Amazon has been encouraging customer service employees to work from home to help save money on real estate, Bloomberg wrote.
The shift is part of a larger plan to close some call centers around the country — including one in Kennewick, Washington that has operated since 2005, per data from unnamed sources speaking with Bloomberg.
“We’re offering additional members of our customer service team the increased flexibility that comes with working virtually,” Amazon spokesman Brad Glasser said in an email. “We’re working with employees to make sure their transition is seamless while continuing to prioritize best-in-class support for customers.”
It comes amid the push for remote work that started with the pandemic in 2020. But since then, especially with the availability of vaccines and the rolling-back of many restrictions, employees have been asked to return to offices. Many of them have resisted this. Post-pandemic, the amount of people who are likely to work from home for call centers has been drastically cut down.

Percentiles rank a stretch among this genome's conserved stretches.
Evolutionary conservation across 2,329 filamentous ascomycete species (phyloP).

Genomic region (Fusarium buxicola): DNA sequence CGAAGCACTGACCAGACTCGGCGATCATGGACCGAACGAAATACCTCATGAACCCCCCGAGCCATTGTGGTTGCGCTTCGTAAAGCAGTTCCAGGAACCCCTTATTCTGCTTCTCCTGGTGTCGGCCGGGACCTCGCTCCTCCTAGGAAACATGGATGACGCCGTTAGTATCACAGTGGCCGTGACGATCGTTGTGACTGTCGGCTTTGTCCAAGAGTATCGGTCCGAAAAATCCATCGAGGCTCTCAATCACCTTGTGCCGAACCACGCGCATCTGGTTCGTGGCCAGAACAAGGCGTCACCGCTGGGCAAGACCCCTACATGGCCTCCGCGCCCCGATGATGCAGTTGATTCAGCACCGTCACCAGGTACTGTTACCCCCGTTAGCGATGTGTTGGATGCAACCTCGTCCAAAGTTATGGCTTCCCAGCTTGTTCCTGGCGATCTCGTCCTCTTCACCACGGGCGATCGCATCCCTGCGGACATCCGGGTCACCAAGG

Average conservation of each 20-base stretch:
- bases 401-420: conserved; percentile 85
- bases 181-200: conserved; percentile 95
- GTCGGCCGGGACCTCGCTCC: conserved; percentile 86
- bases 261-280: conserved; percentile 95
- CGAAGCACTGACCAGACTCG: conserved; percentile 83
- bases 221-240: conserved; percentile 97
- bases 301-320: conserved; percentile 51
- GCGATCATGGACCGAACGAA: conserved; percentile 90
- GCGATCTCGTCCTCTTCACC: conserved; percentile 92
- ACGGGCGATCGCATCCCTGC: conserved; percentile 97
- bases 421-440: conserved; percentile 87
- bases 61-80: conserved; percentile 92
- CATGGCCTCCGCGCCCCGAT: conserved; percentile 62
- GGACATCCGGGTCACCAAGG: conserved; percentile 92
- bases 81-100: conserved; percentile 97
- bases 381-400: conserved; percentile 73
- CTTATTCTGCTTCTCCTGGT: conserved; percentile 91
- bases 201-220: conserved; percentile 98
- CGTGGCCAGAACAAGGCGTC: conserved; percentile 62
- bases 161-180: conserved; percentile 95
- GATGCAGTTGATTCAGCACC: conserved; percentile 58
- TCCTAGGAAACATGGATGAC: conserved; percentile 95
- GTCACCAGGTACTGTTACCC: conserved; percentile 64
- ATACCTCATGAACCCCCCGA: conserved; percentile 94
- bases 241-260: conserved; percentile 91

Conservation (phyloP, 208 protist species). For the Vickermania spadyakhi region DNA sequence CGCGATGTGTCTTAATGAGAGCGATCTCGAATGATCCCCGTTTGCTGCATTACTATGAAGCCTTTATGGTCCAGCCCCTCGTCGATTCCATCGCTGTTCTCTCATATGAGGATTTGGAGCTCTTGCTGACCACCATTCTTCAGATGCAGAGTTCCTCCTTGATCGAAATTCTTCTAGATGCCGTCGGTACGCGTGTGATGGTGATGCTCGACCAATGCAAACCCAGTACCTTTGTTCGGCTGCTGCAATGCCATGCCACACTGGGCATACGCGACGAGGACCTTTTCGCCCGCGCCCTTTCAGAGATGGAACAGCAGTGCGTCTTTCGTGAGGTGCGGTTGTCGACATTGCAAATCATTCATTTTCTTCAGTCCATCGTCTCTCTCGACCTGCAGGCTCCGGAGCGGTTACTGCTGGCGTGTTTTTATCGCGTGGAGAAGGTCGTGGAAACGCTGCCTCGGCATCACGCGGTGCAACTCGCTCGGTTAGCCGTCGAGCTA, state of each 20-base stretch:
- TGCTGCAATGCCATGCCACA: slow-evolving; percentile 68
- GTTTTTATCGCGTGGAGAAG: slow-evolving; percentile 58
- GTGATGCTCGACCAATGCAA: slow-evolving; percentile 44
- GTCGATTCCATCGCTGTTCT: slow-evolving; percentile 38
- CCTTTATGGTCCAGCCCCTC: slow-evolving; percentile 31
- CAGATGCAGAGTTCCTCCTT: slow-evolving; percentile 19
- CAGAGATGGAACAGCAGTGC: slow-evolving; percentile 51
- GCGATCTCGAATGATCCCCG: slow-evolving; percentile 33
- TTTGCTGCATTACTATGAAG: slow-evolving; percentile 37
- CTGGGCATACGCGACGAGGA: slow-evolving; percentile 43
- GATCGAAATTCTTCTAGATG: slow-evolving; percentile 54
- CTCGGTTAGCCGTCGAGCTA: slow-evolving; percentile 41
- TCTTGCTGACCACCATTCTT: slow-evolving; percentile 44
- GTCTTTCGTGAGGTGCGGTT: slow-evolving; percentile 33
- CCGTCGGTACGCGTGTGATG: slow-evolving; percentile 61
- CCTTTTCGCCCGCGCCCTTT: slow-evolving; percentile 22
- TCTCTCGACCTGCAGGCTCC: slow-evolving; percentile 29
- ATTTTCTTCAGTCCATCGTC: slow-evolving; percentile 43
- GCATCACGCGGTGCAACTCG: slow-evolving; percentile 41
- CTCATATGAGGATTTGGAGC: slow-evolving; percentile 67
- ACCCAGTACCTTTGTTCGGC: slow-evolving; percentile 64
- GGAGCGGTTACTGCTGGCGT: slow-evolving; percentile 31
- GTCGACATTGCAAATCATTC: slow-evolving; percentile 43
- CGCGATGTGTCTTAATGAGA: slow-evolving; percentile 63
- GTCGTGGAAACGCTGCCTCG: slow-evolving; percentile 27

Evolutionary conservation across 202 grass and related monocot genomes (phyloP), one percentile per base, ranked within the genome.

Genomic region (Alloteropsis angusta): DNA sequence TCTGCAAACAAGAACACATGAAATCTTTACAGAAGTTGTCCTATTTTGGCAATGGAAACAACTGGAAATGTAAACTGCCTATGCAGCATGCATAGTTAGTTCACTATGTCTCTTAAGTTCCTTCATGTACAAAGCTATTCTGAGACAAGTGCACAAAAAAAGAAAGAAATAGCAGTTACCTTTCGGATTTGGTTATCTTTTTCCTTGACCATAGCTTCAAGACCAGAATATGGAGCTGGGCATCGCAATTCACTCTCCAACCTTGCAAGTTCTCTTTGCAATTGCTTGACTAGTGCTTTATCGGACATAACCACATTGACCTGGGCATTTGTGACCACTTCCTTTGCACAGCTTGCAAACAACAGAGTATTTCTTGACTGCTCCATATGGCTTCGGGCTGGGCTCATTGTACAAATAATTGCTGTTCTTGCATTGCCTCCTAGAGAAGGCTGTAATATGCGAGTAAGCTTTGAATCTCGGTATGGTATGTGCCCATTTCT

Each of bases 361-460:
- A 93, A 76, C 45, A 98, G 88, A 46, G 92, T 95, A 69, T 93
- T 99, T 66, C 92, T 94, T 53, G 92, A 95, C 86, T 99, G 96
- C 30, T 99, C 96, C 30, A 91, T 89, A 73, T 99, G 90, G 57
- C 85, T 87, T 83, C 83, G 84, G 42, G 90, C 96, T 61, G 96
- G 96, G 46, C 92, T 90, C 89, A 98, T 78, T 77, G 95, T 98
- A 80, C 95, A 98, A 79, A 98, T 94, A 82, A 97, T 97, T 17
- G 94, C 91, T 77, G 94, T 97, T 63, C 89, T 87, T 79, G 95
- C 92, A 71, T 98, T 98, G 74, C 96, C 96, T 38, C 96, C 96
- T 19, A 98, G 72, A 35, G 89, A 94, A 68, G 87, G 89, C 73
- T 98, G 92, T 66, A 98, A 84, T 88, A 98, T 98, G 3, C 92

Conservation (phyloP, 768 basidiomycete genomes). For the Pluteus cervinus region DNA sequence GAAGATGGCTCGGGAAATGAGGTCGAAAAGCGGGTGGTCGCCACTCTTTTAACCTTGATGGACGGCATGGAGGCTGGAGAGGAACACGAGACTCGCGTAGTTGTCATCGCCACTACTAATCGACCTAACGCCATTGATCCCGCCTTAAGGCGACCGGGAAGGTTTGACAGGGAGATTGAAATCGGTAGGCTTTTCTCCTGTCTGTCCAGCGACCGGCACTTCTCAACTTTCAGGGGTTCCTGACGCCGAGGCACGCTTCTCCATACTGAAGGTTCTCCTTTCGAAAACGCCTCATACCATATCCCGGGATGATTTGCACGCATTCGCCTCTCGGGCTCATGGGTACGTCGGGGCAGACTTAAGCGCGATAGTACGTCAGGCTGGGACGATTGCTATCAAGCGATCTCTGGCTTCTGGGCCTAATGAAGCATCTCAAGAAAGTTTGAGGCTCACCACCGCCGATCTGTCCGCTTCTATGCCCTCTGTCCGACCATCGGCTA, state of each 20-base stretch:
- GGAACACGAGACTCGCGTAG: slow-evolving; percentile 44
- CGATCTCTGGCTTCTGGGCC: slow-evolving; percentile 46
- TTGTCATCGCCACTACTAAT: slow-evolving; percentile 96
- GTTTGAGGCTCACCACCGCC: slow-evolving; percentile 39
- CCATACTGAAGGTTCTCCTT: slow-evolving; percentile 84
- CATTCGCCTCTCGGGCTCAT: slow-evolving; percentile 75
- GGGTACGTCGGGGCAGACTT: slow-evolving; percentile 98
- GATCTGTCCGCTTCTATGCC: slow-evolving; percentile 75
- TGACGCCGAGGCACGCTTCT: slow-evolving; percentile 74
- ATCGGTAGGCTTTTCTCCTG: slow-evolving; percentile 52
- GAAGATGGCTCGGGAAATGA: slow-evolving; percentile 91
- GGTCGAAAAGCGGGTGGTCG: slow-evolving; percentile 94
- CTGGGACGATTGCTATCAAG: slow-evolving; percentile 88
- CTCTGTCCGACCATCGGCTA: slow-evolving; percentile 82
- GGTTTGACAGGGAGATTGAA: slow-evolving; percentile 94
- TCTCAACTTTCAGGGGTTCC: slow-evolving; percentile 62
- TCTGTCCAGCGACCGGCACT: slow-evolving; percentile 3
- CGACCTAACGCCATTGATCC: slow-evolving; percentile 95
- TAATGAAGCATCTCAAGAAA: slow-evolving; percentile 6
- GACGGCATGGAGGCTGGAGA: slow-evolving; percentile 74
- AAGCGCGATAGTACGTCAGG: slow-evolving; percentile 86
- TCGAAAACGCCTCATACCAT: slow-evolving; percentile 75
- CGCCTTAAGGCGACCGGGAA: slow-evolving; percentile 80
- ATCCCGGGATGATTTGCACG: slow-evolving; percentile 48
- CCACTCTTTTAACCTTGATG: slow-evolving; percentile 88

Bloomberg wrote that Amazon’s offering of remote work will help it hire more employees amid high turnover for the industry. And the eCommerce giant won’t be locked into specific cities to hire from.
PYMNTS wrote that Amazon, with its flurry of announcements for its upcoming Prime Early Access Sale, made it clear it would be showing off an upgraded line of consumer electronics and adding to its digital ecosystem — alongside adding to its roster for the holidays.
The report said Amazon is banking on the continued profitability for connected everything, as it is offering “a next-gen Fire TV Cube TV with HDMI port enabling connections to more (presumably) Amazon devices and programming, thus creating millions more Amazon-centric homes.”
And Alexa will have a new remote control feature command, and more customizable buttons to let viewers personalize one-touch shortcuts for apps and channels.